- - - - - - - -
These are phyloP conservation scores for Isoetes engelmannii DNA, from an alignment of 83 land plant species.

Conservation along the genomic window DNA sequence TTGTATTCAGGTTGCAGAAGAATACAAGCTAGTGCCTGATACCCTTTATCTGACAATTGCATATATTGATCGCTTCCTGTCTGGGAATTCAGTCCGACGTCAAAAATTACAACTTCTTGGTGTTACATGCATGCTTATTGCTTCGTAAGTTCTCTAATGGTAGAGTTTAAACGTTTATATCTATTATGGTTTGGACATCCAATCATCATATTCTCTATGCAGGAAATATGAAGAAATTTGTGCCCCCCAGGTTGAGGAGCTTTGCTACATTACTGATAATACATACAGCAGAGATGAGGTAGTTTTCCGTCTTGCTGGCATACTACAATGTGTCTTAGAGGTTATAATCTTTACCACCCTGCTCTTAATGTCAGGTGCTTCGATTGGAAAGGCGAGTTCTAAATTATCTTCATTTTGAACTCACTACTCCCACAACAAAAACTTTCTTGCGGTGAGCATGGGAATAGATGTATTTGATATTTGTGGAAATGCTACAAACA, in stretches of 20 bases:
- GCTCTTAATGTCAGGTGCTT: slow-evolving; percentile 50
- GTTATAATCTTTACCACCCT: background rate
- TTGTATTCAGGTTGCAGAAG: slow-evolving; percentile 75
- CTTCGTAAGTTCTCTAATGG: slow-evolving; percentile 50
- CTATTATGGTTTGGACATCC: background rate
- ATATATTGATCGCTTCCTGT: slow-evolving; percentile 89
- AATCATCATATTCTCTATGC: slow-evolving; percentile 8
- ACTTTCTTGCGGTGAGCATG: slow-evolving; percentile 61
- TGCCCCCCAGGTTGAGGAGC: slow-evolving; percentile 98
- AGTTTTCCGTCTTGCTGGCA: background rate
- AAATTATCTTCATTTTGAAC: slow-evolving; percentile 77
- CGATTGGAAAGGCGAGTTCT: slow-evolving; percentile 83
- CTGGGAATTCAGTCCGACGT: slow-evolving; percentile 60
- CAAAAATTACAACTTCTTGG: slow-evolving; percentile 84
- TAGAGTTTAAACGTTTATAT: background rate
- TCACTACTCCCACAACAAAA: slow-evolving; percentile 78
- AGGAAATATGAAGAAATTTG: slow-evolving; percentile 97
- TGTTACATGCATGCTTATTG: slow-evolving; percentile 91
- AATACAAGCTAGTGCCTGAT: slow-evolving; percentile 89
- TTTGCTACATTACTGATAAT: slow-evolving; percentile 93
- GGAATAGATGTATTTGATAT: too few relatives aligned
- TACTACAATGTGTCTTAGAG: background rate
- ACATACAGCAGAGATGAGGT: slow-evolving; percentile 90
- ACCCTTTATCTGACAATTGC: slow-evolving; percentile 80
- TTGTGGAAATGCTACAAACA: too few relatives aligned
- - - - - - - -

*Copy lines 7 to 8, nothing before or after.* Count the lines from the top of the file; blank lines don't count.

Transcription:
- CTATTATGGTTTGGACATCC: background rate
- ATATATTGATCGCTTCCTGT: slow-evolving; percentile 89